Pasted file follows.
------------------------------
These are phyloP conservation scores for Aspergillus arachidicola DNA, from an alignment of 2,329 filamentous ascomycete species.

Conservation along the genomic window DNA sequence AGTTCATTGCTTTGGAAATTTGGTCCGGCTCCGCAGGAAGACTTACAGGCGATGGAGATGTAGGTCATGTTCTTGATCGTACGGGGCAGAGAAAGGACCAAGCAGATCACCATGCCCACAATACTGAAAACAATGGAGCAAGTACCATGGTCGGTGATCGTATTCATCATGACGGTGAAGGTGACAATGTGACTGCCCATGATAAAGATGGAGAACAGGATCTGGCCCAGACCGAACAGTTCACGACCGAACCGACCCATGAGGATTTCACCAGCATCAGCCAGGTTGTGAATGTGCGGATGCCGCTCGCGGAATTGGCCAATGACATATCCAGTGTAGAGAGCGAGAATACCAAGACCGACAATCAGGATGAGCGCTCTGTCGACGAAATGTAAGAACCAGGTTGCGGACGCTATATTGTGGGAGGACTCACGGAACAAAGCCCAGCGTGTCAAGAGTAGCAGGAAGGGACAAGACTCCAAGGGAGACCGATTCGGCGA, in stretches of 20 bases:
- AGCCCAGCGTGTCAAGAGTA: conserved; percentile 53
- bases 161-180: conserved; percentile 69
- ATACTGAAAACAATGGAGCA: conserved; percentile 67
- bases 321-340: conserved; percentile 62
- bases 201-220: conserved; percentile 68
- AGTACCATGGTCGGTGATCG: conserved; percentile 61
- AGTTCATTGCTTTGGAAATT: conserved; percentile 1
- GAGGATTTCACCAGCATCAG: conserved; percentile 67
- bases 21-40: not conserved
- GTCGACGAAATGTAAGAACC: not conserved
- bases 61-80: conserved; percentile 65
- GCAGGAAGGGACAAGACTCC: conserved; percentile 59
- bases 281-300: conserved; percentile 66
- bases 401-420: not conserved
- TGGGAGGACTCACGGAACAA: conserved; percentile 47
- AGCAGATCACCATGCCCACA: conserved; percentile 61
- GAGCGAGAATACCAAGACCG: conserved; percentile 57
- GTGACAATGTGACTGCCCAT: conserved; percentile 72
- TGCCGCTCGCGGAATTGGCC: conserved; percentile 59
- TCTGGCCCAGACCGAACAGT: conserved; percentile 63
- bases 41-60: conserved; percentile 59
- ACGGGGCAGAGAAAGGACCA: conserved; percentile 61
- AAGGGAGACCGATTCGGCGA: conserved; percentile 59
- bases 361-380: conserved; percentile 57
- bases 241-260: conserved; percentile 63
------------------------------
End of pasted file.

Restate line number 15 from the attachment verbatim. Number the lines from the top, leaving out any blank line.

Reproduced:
- bases 281-300: conserved; percentile 66